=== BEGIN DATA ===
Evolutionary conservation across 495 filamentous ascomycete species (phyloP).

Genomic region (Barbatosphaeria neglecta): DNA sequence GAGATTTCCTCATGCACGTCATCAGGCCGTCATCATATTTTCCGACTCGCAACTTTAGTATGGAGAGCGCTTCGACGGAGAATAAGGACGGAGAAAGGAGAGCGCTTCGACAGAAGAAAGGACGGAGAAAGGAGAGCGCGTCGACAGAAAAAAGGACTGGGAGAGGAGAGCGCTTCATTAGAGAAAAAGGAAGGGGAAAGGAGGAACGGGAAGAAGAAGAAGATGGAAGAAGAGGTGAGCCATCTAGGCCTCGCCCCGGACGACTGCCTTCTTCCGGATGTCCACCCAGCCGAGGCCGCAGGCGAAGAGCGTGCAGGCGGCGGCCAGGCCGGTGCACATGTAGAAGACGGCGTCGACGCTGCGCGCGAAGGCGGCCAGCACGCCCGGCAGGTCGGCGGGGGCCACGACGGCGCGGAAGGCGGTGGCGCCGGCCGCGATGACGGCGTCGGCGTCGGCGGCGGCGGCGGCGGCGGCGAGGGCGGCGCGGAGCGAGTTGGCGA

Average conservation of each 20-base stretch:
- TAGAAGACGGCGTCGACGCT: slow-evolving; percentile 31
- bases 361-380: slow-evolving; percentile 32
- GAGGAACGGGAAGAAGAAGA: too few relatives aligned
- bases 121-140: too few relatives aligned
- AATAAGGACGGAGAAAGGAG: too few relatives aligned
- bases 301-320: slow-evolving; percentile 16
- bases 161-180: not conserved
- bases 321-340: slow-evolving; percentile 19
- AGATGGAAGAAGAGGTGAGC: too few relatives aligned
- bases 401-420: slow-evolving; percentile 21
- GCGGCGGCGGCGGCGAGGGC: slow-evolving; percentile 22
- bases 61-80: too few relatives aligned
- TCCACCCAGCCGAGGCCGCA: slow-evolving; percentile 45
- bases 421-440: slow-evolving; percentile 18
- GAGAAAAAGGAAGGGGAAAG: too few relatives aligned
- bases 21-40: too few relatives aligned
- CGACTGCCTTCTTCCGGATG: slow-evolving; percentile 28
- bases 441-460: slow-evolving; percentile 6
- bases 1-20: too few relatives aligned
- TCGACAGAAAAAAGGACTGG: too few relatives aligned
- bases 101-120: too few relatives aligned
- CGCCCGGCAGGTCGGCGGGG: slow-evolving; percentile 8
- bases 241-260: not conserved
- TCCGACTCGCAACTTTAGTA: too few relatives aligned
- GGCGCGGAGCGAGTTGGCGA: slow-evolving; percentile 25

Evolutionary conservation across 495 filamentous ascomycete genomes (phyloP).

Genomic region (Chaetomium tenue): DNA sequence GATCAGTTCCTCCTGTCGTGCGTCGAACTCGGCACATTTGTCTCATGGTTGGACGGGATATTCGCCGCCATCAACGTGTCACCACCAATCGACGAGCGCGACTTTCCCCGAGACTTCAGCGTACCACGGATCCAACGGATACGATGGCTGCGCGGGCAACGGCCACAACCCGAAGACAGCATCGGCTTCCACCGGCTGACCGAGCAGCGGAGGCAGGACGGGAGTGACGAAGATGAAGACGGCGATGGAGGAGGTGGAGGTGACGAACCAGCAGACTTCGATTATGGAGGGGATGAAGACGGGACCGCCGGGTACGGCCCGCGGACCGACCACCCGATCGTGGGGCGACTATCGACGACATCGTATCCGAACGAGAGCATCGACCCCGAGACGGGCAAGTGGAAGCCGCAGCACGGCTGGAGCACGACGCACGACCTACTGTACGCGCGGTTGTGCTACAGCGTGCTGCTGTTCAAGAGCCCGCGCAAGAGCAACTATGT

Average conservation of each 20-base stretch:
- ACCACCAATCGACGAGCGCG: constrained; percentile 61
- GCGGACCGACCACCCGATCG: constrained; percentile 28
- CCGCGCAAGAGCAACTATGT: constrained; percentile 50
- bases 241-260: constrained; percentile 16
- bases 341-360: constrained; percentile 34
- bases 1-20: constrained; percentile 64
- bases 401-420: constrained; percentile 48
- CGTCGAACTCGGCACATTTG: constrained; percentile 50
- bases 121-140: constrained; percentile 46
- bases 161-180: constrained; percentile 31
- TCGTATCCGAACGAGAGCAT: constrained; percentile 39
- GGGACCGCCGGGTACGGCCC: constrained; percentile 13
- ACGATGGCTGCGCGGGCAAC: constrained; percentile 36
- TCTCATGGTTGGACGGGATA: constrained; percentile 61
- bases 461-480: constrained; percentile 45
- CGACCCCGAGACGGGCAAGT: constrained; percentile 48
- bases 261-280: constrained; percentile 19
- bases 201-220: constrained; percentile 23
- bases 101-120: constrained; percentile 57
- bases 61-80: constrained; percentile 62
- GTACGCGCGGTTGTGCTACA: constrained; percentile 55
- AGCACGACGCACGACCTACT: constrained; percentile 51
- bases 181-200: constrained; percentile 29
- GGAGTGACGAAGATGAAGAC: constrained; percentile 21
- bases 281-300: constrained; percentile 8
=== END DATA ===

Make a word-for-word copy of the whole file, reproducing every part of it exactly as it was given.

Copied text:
Evolutionary conservation across 495 filamentous ascomycete species (phyloP).

Genomic region (Barbatosphaeria neglecta): DNA sequence GAGATTTCCTCATGCACGTCATCAGGCCGTCATCATATTTTCCGACTCGCAACTTTAGTATGGAGAGCGCTTCGACGGAGAATAAGGACGGAGAAAGGAGAGCGCTTCGACAGAAGAAAGGACGGAGAAAGGAGAGCGCGTCGACAGAAAAAAGGACTGGGAGAGGAGAGCGCTTCATTAGAGAAAAAGGAAGGGGAAAGGAGGAACGGGAAGAAGAAGAAGATGGAAGAAGAGGTGAGCCATCTAGGCCTCGCCCCGGACGACTGCCTTCTTCCGGATGTCCACCCAGCCGAGGCCGCAGGCGAAGAGCGTGCAGGCGGCGGCCAGGCCGGTGCACATGTAGAAGACGGCGTCGACGCTGCGCGCGAAGGCGGCCAGCACGCCCGGCAGGTCGGCGGGGGCCACGACGGCGCGGAAGGCGGTGGCGCCGGCCGCGATGACGGCGTCGGCGTCGGCGGCGGCGGCGGCGGCGGCGAGGGCGGCGCGGAGCGAGTTGGCGA

Average conservation of each 20-base stretch:
- TAGAAGACGGCGTCGACGCT: slow-evolving; percentile 31
- bases 361-380: slow-evolving; percentile 32
- GAGGAACGGGAAGAAGAAGA: too few relatives aligned
- bases 121-140: too few relatives aligned
- AATAAGGACGGAGAAAGGAG: too few relatives aligned
- bases 301-320: slow-evolving; percentile 16
- bases 161-180: not conserved
- bases 321-340: slow-evolving; percentile 19
- AGATGGAAGAAGAGGTGAGC: too few relatives aligned
- bases 401-420: slow-evolving; percentile 21
- GCGGCGGCGGCGGCGAGGGC: slow-evolving; percentile 22
- bases 61-80: too few relatives aligned
- TCCACCCAGCCGAGGCCGCA: slow-evolving; percentile 45
- bases 421-440: slow-evolving; percentile 18
- GAGAAAAAGGAAGGGGAAAG: too few relatives aligned
- bases 21-40: too few relatives aligned
- CGACTGCCTTCTTCCGGATG: slow-evolving; percentile 28
- bases 441-460: slow-evolving; percentile 6
- bases 1-20: too few relatives aligned
- TCGACAGAAAAAAGGACTGG: too few relatives aligned
- bases 101-120: too few relatives aligned
- CGCCCGGCAGGTCGGCGGGG: slow-evolving; percentile 8
- bases 241-260: not conserved
- TCCGACTCGCAACTTTAGTA: too few relatives aligned
- GGCGCGGAGCGAGTTGGCGA: slow-evolving; percentile 25

Evolutionary conservation across 495 filamentous ascomycete genomes (phyloP).

Genomic region (Chaetomium tenue): DNA sequence GATCAGTTCCTCCTGTCGTGCGTCGAACTCGGCACATTTGTCTCATGGTTGGACGGGATATTCGCCGCCATCAACGTGTCACCACCAATCGACGAGCGCGACTTTCCCCGAGACTTCAGCGTACCACGGATCCAACGGATACGATGGCTGCGCGGGCAACGGCCACAACCCGAAGACAGCATCGGCTTCCACCGGCTGACCGAGCAGCGGAGGCAGGACGGGAGTGACGAAGATGAAGACGGCGATGGAGGAGGTGGAGGTGACGAACCAGCAGACTTCGATTATGGAGGGGATGAAGACGGGACCGCCGGGTACGGCCCGCGGACCGACCACCCGATCGTGGGGCGACTATCGACGACATCGTATCCGAACGAGAGCATCGACCCCGAGACGGGCAAGTGGAAGCCGCAGCACGGCTGGAGCACGACGCACGACCTACTGTACGCGCGGTTGTGCTACAGCGTGCTGCTGTTCAAGAGCCCGCGCAAGAGCAACTATGT

Average conservation of each 20-base stretch:
- ACCACCAATCGACGAGCGCG: constrained; percentile 61
- GCGGACCGACCACCCGATCG: constrained; percentile 28
- CCGCGCAAGAGCAACTATGT: constrained; percentile 50
- bases 241-260: constrained; percentile 16
- bases 341-360: constrained; percentile 34
- bases 1-20: constrained; percentile 64
- bases 401-420: constrained; percentile 48
- CGTCGAACTCGGCACATTTG: constrained; percentile 50
- bases 121-140: constrained; percentile 46
- bases 161-180: constrained; percentile 31
- TCGTATCCGAACGAGAGCAT: constrained; percentile 39
- GGGACCGCCGGGTACGGCCC: constrained; percentile 13
- ACGATGGCTGCGCGGGCAAC: constrained; percentile 36
- TCTCATGGTTGGACGGGATA: constrained; percentile 61
- bases 461-480: constrained; percentile 45
- CGACCCCGAGACGGGCAAGT: constrained; percentile 48
- bases 261-280: constrained; percentile 19
- bases 201-220: constrained; percentile 23
- bases 101-120: constrained; percentile 57
- bases 61-80: constrained; percentile 62
- GTACGCGCGGTTGTGCTACA: constrained; percentile 55
- AGCACGACGCACGACCTACT: constrained; percentile 51
- bases 181-200: constrained; percentile 29
- GGAGTGACGAAGATGAAGAC: constrained; percentile 21
- bases 281-300: constrained; percentile 8